To quantify bacterial equivalents before and after chemomechanical preparation using 3% sodium hypochlorite (NaOCl) and intracanal dressing with calcium hydroxide paste (Ca(OH)2) or 2% Chlorhexidine digluconate gel (CHX) in necrotic pulps associated or not with apical periodontitis and to further compare this quantification with counts of anaerobic microorganisms.
Prospective clinical trial in 69 single-rooted adult teeth (strict inclusion criteria); CHX group: 34; Ca(OH)2 group: 35. Bacteria samples were taken at baseline (S1), after chemomechanical preparation (S2) and after 14 days of intracanal dressing (S3). Bacterial equivalents were assessed by broad-range real-time polymerase chain reaction (qPCR), and live viable bacteria measured with conventional anaerobic culture (CFU/mL). Descriptive/inferential analysis was performed with spss vs. 20.0 (α = 0.05) using the Kruskal–Wallis, Mann–Whitney and chi-squared tests and Spearman's correlation coefficients.
Both groups showed a significant decrease between S1 and S2 (Mann–Whitney U-test; P < 0.001) both in qPCR and in culture. In the Ca(OH)2-group, no variation was observed between S2 and S3 by qPCR and culture. In contrast, the CHX group showed a significant increase from S2 to S3 by both techniques. The two groups were only significantly different in S3 (Mann–Whitney U-test; P ≤ 0.001), with a worse performance in the CHX group. Again, these results were congruent by both approaches. Data from both approaches correlate reasonably (rS < 0.5).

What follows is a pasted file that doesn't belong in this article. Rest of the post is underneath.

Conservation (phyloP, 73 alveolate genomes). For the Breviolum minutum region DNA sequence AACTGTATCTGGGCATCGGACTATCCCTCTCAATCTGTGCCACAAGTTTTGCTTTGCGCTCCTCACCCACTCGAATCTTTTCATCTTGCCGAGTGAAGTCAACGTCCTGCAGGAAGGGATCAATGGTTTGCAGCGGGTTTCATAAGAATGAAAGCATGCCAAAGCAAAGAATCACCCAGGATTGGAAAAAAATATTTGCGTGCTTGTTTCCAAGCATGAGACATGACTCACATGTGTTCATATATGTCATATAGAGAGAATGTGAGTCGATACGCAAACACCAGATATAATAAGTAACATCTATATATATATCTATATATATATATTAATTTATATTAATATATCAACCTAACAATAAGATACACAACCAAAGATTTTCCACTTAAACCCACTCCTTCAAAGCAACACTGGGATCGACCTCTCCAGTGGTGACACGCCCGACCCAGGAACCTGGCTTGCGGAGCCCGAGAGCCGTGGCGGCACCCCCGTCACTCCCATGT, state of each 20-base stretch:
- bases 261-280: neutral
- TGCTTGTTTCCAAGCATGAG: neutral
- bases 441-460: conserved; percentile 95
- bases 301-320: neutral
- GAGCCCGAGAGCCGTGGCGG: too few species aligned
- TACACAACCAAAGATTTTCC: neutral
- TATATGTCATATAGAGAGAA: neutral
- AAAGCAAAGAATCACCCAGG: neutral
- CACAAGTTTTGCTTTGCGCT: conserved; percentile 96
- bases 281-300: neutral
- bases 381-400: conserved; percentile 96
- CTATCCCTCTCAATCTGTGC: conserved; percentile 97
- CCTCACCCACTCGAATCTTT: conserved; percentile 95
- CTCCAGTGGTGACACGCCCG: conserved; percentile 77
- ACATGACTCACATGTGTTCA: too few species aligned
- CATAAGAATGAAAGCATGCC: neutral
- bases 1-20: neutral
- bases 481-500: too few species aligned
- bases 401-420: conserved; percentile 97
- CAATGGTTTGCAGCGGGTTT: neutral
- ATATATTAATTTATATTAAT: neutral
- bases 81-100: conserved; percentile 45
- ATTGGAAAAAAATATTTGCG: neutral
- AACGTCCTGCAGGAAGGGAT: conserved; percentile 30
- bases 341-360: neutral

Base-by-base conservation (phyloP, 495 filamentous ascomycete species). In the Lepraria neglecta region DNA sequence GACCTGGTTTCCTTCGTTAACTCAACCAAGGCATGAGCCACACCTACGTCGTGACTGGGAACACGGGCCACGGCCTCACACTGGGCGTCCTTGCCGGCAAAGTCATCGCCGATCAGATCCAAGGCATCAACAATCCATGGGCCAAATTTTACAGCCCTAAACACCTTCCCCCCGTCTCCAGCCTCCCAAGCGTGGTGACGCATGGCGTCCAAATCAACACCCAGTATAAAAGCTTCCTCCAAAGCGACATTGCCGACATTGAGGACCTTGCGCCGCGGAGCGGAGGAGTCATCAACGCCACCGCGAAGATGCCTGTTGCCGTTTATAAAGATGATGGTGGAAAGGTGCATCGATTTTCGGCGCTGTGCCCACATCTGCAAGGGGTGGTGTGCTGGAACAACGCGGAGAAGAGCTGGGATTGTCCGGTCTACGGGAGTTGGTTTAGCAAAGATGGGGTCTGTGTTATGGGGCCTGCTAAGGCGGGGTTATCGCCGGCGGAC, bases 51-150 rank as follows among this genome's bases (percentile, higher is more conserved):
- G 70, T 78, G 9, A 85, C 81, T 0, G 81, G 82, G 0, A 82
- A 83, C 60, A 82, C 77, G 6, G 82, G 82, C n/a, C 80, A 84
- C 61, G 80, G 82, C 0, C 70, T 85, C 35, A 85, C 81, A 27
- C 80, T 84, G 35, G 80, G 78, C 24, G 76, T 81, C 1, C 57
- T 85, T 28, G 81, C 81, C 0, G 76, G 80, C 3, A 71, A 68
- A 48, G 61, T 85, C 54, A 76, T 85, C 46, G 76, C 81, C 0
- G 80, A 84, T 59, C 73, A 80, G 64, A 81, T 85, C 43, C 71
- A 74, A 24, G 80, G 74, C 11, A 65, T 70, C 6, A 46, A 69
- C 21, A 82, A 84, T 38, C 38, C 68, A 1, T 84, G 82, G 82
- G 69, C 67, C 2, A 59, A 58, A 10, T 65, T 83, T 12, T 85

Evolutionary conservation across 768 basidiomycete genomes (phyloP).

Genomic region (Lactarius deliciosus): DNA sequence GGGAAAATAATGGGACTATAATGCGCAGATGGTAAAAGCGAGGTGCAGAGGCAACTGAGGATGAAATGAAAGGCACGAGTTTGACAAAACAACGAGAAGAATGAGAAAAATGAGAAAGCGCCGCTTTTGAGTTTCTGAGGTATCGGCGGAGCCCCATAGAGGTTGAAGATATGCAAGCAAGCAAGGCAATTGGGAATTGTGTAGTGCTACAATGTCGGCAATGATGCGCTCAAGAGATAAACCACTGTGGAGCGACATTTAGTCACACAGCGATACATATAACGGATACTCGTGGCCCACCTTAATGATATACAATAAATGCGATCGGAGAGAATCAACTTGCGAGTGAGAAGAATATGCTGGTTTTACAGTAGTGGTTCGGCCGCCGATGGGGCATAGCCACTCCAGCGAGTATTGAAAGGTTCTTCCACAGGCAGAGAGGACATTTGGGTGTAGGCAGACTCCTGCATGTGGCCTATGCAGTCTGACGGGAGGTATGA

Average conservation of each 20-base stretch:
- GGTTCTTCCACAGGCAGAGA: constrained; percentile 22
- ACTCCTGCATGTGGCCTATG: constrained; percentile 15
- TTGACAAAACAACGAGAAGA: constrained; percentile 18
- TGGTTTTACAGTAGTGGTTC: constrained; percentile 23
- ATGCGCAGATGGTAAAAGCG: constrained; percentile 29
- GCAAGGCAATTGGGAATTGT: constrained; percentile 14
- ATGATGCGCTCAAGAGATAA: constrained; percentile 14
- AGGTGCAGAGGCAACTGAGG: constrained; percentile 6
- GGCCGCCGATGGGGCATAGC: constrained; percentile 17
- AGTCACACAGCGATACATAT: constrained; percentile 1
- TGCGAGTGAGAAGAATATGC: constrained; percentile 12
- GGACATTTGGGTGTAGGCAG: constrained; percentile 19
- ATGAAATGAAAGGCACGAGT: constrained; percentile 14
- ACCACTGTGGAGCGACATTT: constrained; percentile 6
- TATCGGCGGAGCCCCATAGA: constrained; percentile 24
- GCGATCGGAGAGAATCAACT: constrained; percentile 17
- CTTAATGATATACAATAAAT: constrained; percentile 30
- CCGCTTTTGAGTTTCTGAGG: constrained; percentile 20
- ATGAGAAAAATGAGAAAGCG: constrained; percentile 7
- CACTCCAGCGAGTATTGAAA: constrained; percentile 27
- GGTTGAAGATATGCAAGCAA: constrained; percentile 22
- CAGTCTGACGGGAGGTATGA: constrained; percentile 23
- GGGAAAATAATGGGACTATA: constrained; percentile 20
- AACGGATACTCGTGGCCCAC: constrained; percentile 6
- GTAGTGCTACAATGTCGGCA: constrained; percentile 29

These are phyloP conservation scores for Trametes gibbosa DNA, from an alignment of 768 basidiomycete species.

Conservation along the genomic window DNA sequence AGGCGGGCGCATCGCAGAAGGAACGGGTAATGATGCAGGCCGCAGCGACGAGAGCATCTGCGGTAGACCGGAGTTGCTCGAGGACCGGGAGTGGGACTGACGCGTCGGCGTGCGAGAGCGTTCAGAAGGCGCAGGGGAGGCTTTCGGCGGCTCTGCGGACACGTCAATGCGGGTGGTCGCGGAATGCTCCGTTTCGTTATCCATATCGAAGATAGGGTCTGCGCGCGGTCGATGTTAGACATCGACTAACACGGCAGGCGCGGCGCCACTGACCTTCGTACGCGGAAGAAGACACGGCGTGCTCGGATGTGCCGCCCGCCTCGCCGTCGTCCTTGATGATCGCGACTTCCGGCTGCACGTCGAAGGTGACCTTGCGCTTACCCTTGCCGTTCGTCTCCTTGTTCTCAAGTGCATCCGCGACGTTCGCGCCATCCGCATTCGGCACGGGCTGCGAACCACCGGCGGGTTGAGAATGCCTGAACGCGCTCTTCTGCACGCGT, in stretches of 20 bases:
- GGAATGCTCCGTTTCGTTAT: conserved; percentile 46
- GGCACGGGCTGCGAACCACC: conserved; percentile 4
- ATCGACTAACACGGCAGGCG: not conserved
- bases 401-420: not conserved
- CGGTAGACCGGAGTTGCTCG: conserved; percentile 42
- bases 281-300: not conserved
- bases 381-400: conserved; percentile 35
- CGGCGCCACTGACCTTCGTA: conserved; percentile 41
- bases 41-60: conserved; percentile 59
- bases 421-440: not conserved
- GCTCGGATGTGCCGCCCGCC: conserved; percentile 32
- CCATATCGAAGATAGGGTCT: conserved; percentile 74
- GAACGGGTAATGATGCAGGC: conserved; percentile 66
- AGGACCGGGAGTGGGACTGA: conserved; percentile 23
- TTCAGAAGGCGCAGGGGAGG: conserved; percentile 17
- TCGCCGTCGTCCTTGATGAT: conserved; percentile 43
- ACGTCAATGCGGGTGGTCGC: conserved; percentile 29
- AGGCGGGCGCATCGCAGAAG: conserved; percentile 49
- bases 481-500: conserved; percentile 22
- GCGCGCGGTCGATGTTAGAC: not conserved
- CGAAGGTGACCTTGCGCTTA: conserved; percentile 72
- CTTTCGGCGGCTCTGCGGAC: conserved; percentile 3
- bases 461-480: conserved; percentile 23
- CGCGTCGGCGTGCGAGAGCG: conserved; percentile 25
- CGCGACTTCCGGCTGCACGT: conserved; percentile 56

Infected root canals contained a high bacterial load, and the chemomechanical root canal preparation reduced bacterial equivalents by 99.1% and anaerobic counts by 98.5%. Intracanal dressings were not efficient at reducing bacterial load, but the 14-day intracanal dressing with Ca(OH)2 performed significantly better than CHX, particularly in cases with apical periodontitis.